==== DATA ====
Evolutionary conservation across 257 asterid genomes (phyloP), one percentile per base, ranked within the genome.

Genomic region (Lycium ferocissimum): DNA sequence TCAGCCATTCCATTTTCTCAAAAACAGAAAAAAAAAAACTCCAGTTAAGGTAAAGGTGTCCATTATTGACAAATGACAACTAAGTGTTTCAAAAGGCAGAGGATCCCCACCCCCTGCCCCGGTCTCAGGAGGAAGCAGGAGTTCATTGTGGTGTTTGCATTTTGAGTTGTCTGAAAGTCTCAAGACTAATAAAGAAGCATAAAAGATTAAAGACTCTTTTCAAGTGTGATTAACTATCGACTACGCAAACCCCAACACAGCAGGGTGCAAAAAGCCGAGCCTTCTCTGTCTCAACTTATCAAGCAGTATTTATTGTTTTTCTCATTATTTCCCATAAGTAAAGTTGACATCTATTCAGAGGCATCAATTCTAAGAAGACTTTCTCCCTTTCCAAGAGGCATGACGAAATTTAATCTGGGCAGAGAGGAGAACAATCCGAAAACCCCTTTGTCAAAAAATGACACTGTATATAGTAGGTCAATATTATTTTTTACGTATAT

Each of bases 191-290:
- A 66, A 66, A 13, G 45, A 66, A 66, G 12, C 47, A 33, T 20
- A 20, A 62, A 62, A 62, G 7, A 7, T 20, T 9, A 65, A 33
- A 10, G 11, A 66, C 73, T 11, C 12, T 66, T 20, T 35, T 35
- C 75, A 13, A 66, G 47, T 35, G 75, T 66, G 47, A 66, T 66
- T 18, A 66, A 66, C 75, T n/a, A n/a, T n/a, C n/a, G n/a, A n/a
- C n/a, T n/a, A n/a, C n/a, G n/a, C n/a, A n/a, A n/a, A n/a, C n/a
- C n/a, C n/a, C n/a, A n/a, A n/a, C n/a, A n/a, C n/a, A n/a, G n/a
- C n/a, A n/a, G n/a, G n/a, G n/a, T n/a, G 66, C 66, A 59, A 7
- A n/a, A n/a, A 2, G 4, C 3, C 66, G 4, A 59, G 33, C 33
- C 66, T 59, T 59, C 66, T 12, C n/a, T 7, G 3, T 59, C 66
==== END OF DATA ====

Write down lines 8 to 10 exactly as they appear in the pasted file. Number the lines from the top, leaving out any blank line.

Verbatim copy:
- T 18, A 66, A 66, C 75, T n/a, A n/a, T n/a, C n/a, G n/a, A n/a
- C n/a, T n/a, A n/a, C n/a, G n/a, C n/a, A n/a, A n/a, A n/a, C n/a
- C n/a, C n/a, C n/a, A n/a, A n/a, C n/a, A n/a, C n/a, A n/a, G n/a